Integrated Pest Management (IPM) is an overarching strategy for preventing pests in your garden while minimizing risks to people and the environment; it is an ecosystem-based strategy that focuses on long-term prevention through: biological control, habitat manipulation, operational modifications, use of resistant plant varieties, and finally chemical control, or pesticides. IPM uses natural mitigation, environmentally friendly pesticides, and sustainable approaches to reduce harm to humans, livestock and wildlife, eliminating the need for toxic chemicals.
The Critical Elements of IPM:
Daily inspections. Inspections should include examination of: the plants themselves (stems, top & bottom of the leaves, and root zone) water sources, fertilizer sources, and equipment.
Pest identification. It is crucial to know thine enemy in order to implement the best practices for managing and eliminating a pest. If a cultivator can’t identify a pest, they can’t select the right control method.
Selection of control methods. Decide which methods to use is based on what the best practices are for each specific pest, where the plant and pest are in their respective life cycles, and being in legal compliance.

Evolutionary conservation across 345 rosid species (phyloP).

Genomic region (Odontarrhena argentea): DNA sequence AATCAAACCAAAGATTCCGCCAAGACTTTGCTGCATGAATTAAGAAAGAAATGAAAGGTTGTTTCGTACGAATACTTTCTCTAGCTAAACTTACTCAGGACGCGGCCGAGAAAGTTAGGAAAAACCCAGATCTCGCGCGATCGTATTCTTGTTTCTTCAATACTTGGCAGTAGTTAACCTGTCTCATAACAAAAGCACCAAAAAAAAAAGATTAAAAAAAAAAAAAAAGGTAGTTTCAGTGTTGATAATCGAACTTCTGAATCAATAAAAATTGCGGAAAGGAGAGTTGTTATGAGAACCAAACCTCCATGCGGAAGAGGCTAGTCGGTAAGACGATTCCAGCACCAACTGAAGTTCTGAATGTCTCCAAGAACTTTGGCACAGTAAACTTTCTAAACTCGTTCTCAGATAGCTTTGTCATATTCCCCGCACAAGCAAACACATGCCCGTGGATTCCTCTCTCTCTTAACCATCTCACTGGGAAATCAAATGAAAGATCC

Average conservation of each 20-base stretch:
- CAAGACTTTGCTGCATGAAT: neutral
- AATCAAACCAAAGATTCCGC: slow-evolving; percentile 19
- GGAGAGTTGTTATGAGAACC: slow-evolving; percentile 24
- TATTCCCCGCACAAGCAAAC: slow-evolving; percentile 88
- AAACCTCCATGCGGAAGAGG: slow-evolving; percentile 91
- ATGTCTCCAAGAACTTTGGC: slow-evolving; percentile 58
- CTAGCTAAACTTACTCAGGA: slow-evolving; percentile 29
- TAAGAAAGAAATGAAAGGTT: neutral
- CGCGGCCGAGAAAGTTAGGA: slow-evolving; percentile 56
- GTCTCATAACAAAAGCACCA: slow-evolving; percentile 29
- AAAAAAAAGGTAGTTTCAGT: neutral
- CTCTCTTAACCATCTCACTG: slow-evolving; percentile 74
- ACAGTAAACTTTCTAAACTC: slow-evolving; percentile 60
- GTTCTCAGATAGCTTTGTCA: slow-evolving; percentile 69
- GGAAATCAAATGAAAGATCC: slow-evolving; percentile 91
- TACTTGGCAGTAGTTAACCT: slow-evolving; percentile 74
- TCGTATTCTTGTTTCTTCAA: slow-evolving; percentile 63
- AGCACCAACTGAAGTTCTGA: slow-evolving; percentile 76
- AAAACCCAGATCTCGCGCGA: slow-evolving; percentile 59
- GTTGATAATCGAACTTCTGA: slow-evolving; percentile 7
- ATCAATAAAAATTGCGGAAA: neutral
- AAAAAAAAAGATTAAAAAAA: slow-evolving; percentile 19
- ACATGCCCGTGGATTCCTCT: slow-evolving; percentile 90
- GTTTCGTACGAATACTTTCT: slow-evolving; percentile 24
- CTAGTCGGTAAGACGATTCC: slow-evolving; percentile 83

There are five primary control methods: cultural, physical, genetic, biological, and chemical.
Cultural Controls: Cultural controls modify the environment to make the cultivation operation an unaccommodating habitat for pests. They involve practices such as adjusting the irrigation schedule to combat root disease, reducing humidity to make the environment less hospitable to pathogenic fungus and shaping the canopy to facilitate superior airflow.
Physical Controls: Physical controls use mechanical devices and physical methods to prevent, trap and remove pests, such as filters on air intakes, the placement of sticky traps, and the removal of diseased plant material.
Genetic Controls: Genetic controls emphasize selecting and breeding pest-resistant varieties and manipulating pest genetics. Genetic controls used by a cultivator would be culling all susceptible varieties from their grow, planting only resistant varieties, and altering the pests’ ability to procreate.
Biological Controls: Biological controls use natural predators, parasites, pest diseases and other organisms to counter the effects of pests or to prevent them altogether. Beneficial fungi and microbes inoculated into the soil increase nutrient uptake and the plant’s disease resistance. Nematodes can be released into the soil to kill larvae of thrips and other insects that lay their eggs in soil. Biological controls use nature to combat nature.
Chemical Controls: Chemical controls, or pesticides, should be used when other control methods are insufficient, and only when it would be effective in the pest’s life cycle. Pesticide selection and use within an IPM program is designed to identify ecologically sound options that are effective while minimizing harm. There are three products we love for IPM, which are safe for humans, animals & the planet: PureCrop1, Trifecta Crop Control, and NukeEm